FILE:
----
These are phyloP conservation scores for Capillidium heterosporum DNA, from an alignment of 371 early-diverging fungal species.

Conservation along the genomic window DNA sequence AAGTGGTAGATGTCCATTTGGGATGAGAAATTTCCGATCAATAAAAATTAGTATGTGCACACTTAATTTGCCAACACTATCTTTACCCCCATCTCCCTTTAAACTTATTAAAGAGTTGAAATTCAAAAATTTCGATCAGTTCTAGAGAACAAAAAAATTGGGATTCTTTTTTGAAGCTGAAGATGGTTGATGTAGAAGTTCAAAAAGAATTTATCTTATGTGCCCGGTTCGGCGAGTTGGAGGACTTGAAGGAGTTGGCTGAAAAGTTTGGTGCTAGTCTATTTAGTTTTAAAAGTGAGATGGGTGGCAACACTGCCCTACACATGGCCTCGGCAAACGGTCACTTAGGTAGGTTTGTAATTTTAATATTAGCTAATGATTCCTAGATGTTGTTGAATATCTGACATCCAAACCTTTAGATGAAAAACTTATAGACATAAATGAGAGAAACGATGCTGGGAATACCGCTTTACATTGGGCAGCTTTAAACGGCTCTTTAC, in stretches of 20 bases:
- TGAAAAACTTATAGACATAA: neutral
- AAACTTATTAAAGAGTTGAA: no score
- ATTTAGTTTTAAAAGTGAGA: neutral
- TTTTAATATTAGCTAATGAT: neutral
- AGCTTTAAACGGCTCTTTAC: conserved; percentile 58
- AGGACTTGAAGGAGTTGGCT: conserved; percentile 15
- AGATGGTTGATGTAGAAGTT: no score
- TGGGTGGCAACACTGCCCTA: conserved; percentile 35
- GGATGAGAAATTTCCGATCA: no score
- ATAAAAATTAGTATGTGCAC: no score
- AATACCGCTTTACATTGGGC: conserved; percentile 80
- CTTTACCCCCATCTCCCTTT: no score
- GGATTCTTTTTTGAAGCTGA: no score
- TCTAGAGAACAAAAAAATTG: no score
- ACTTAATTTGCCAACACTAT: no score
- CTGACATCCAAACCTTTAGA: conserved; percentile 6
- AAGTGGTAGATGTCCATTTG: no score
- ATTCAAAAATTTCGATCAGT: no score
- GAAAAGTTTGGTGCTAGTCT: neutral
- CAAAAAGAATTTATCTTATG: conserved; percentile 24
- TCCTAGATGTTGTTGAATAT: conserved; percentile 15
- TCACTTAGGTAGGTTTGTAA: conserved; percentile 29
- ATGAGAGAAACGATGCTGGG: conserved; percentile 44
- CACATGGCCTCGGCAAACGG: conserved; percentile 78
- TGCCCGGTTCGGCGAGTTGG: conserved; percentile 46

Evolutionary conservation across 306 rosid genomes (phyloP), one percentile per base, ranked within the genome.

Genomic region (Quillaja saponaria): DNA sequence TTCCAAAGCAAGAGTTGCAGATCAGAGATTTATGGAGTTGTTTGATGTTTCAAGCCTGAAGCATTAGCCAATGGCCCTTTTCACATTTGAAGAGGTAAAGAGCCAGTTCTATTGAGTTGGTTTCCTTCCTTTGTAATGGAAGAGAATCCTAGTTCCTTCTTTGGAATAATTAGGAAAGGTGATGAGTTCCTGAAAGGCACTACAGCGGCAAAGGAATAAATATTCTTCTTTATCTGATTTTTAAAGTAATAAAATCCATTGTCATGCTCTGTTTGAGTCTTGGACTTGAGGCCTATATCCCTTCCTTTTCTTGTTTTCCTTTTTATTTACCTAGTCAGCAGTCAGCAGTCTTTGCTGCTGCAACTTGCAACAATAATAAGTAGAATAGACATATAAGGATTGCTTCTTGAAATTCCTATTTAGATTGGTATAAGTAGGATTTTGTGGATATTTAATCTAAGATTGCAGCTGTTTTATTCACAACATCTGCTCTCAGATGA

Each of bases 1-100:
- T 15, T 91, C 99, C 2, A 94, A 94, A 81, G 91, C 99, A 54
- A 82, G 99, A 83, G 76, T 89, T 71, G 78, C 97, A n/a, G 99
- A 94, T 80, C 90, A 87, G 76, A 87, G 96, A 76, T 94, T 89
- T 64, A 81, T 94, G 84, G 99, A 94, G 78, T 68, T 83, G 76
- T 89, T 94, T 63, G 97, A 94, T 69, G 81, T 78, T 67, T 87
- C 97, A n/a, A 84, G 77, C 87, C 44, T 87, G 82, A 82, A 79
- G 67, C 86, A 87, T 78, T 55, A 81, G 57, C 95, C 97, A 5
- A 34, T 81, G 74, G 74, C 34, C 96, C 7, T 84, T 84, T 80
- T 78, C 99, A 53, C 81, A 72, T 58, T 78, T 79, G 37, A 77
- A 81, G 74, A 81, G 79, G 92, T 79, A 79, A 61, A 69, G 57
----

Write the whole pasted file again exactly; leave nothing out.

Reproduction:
These are phyloP conservation scores for Capillidium heterosporum DNA, from an alignment of 371 early-diverging fungal species.

Conservation along the genomic window DNA sequence AAGTGGTAGATGTCCATTTGGGATGAGAAATTTCCGATCAATAAAAATTAGTATGTGCACACTTAATTTGCCAACACTATCTTTACCCCCATCTCCCTTTAAACTTATTAAAGAGTTGAAATTCAAAAATTTCGATCAGTTCTAGAGAACAAAAAAATTGGGATTCTTTTTTGAAGCTGAAGATGGTTGATGTAGAAGTTCAAAAAGAATTTATCTTATGTGCCCGGTTCGGCGAGTTGGAGGACTTGAAGGAGTTGGCTGAAAAGTTTGGTGCTAGTCTATTTAGTTTTAAAAGTGAGATGGGTGGCAACACTGCCCTACACATGGCCTCGGCAAACGGTCACTTAGGTAGGTTTGTAATTTTAATATTAGCTAATGATTCCTAGATGTTGTTGAATATCTGACATCCAAACCTTTAGATGAAAAACTTATAGACATAAATGAGAGAAACGATGCTGGGAATACCGCTTTACATTGGGCAGCTTTAAACGGCTCTTTAC, in stretches of 20 bases:
- TGAAAAACTTATAGACATAA: neutral
- AAACTTATTAAAGAGTTGAA: no score
- ATTTAGTTTTAAAAGTGAGA: neutral
- TTTTAATATTAGCTAATGAT: neutral
- AGCTTTAAACGGCTCTTTAC: conserved; percentile 58
- AGGACTTGAAGGAGTTGGCT: conserved; percentile 15
- AGATGGTTGATGTAGAAGTT: no score
- TGGGTGGCAACACTGCCCTA: conserved; percentile 35
- GGATGAGAAATTTCCGATCA: no score
- ATAAAAATTAGTATGTGCAC: no score
- AATACCGCTTTACATTGGGC: conserved; percentile 80
- CTTTACCCCCATCTCCCTTT: no score
- GGATTCTTTTTTGAAGCTGA: no score
- TCTAGAGAACAAAAAAATTG: no score
- ACTTAATTTGCCAACACTAT: no score
- CTGACATCCAAACCTTTAGA: conserved; percentile 6
- AAGTGGTAGATGTCCATTTG: no score
- ATTCAAAAATTTCGATCAGT: no score
- GAAAAGTTTGGTGCTAGTCT: neutral
- CAAAAAGAATTTATCTTATG: conserved; percentile 24
- TCCTAGATGTTGTTGAATAT: conserved; percentile 15
- TCACTTAGGTAGGTTTGTAA: conserved; percentile 29
- ATGAGAGAAACGATGCTGGG: conserved; percentile 44
- CACATGGCCTCGGCAAACGG: conserved; percentile 78
- TGCCCGGTTCGGCGAGTTGG: conserved; percentile 46

Evolutionary conservation across 306 rosid genomes (phyloP), one percentile per base, ranked within the genome.

Genomic region (Quillaja saponaria): DNA sequence TTCCAAAGCAAGAGTTGCAGATCAGAGATTTATGGAGTTGTTTGATGTTTCAAGCCTGAAGCATTAGCCAATGGCCCTTTTCACATTTGAAGAGGTAAAGAGCCAGTTCTATTGAGTTGGTTTCCTTCCTTTGTAATGGAAGAGAATCCTAGTTCCTTCTTTGGAATAATTAGGAAAGGTGATGAGTTCCTGAAAGGCACTACAGCGGCAAAGGAATAAATATTCTTCTTTATCTGATTTTTAAAGTAATAAAATCCATTGTCATGCTCTGTTTGAGTCTTGGACTTGAGGCCTATATCCCTTCCTTTTCTTGTTTTCCTTTTTATTTACCTAGTCAGCAGTCAGCAGTCTTTGCTGCTGCAACTTGCAACAATAATAAGTAGAATAGACATATAAGGATTGCTTCTTGAAATTCCTATTTAGATTGGTATAAGTAGGATTTTGTGGATATTTAATCTAAGATTGCAGCTGTTTTATTCACAACATCTGCTCTCAGATGA

Each of bases 1-100:
- T 15, T 91, C 99, C 2, A 94, A 94, A 81, G 91, C 99, A 54
- A 82, G 99, A 83, G 76, T 89, T 71, G 78, C 97, A n/a, G 99
- A 94, T 80, C 90, A 87, G 76, A 87, G 96, A 76, T 94, T 89
- T 64, A 81, T 94, G 84, G 99, A 94, G 78, T 68, T 83, G 76
- T 89, T 94, T 63, G 97, A 94, T 69, G 81, T 78, T 67, T 87
- C 97, A n/a, A 84, G 77, C 87, C 44, T 87, G 82, A 82, A 79
- G 67, C 86, A 87, T 78, T 55, A 81, G 57, C 95, C 97, A 5
- A 34, T 81, G 74, G 74, C 34, C 96, C 7, T 84, T 84, T 80
- T 78, C 99, A 53, C 81, A 72, T 58, T 78, T 79, G 37, A 77
- A 81, G 74, A 81, G 79, G 92, T 79, A 79, A 61, A 69, G 57